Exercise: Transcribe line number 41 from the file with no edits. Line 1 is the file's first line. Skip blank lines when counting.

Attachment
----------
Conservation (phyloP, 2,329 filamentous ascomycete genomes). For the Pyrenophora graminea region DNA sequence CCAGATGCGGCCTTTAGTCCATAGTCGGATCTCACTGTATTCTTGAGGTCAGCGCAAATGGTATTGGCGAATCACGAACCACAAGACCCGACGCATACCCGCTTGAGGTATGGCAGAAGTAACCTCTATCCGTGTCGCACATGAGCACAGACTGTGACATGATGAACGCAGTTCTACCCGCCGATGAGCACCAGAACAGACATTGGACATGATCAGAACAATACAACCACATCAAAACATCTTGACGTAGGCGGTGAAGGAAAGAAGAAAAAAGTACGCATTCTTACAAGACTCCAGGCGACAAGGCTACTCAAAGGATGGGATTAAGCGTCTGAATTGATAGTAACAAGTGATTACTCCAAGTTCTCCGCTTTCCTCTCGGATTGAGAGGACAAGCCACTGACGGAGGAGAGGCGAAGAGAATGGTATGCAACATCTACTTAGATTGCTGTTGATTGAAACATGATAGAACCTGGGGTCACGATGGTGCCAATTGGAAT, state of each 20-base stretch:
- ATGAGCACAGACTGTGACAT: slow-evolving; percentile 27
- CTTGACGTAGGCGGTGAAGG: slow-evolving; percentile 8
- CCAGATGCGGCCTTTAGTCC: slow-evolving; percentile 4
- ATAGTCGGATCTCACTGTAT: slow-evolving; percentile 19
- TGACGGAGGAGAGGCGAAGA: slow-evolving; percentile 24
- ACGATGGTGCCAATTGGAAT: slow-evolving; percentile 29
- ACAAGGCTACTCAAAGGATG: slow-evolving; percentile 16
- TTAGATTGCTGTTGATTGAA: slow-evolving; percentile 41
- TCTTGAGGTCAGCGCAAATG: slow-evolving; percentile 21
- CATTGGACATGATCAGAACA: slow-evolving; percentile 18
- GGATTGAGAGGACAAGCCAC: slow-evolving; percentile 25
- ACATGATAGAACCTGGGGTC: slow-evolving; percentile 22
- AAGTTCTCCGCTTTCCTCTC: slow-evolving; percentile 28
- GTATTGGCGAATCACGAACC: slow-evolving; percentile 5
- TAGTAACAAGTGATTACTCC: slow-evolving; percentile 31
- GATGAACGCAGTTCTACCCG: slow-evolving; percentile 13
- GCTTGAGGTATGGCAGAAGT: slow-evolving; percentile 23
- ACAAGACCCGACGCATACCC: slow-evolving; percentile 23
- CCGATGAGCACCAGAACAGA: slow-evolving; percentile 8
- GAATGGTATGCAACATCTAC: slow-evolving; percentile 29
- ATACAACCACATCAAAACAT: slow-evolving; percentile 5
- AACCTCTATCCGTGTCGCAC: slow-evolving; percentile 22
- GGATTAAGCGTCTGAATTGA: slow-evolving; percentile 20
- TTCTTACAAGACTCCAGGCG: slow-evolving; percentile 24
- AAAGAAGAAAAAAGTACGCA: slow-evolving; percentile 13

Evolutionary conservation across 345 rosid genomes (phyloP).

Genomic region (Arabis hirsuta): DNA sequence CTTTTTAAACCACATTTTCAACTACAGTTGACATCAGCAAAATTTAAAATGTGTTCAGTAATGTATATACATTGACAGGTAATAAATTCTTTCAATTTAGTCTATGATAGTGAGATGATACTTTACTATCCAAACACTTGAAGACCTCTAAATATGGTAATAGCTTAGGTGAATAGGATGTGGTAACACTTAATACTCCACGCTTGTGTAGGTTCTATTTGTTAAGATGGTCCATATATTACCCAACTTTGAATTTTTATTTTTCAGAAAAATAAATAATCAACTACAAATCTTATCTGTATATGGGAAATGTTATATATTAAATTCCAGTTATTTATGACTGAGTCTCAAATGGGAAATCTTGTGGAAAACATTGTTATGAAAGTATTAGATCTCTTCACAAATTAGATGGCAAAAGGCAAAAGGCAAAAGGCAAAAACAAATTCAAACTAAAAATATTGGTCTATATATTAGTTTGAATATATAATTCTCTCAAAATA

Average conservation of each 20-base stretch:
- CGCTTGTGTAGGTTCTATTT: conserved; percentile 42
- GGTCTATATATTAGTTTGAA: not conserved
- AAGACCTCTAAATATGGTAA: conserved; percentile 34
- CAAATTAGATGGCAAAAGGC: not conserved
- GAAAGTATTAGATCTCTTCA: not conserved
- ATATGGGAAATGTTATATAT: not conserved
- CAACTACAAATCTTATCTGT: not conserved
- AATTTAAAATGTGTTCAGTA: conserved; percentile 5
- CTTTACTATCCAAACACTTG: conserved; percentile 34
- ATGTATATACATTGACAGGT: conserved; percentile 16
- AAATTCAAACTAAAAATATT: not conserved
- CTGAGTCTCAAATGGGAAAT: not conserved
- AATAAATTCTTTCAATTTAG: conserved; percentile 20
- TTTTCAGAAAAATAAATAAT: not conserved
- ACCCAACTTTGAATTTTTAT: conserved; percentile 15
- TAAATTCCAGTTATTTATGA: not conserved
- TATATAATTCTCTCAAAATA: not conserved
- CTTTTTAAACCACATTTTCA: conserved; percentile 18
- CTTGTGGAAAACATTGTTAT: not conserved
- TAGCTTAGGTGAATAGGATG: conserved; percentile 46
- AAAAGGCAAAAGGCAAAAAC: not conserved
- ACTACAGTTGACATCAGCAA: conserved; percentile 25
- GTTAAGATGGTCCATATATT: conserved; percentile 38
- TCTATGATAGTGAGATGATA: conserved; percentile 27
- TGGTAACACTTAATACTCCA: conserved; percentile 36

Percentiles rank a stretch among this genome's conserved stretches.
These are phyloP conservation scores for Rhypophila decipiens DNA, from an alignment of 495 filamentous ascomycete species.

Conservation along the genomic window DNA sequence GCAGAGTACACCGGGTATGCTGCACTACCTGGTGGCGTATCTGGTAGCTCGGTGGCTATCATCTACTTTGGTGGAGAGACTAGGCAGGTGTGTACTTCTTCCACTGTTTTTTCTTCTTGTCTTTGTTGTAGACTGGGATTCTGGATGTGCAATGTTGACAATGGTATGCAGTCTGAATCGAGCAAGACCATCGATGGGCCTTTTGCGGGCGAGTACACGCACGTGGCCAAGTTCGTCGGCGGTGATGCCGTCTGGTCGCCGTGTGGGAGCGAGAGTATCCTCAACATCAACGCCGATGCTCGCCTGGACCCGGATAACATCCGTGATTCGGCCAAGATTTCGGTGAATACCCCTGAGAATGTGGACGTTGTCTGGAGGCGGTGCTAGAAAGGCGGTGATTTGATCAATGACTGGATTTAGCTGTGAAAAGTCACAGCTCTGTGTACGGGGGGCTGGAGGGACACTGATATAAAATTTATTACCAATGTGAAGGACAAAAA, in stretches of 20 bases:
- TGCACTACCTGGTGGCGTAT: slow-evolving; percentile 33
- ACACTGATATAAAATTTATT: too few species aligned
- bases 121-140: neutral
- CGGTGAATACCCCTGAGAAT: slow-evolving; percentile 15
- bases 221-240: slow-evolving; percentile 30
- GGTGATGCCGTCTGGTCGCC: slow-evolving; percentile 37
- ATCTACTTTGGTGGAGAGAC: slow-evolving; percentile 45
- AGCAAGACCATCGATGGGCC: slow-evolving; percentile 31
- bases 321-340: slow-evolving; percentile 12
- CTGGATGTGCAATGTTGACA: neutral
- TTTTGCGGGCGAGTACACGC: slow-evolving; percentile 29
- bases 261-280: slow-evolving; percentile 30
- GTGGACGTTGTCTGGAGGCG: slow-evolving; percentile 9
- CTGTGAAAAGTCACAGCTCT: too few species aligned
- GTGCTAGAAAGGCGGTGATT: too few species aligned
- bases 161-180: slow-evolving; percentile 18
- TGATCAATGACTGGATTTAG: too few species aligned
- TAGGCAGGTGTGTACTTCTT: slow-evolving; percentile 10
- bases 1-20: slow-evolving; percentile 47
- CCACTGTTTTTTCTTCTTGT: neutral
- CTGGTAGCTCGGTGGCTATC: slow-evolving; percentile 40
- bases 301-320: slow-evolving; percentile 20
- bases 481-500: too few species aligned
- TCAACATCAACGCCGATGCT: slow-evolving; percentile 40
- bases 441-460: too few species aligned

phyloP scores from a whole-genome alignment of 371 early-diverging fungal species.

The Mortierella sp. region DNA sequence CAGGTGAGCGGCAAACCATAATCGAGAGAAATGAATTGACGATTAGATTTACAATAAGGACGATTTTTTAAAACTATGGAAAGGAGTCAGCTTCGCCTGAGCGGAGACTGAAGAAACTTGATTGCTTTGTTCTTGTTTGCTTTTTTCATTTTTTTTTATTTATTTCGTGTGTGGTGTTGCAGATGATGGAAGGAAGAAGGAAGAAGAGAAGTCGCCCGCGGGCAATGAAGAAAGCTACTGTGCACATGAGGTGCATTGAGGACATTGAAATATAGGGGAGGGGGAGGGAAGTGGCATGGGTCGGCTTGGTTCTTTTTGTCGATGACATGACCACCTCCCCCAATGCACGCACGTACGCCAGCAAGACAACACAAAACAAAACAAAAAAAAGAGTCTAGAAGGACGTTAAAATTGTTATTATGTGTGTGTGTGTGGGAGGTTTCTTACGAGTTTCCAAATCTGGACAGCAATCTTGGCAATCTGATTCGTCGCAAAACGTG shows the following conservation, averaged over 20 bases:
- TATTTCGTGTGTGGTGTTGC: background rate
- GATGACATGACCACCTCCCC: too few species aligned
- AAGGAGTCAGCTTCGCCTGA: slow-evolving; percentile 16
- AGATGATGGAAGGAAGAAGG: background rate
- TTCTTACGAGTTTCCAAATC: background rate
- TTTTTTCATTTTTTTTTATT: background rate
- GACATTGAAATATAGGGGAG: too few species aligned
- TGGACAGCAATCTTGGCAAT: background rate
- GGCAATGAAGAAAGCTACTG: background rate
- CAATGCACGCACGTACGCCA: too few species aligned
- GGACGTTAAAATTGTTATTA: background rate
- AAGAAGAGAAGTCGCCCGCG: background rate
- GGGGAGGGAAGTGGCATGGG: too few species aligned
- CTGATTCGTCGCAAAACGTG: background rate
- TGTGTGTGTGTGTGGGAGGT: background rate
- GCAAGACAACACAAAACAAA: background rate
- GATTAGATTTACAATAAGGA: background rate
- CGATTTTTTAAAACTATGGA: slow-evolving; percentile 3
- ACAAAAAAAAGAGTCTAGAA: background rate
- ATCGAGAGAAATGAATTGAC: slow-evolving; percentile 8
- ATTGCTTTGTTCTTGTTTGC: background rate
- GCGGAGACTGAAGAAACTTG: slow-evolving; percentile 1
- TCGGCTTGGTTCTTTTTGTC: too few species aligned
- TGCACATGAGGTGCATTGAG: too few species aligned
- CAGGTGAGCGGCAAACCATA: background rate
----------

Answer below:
- CTGAGTCTCAAATGGGAAAT: not conserved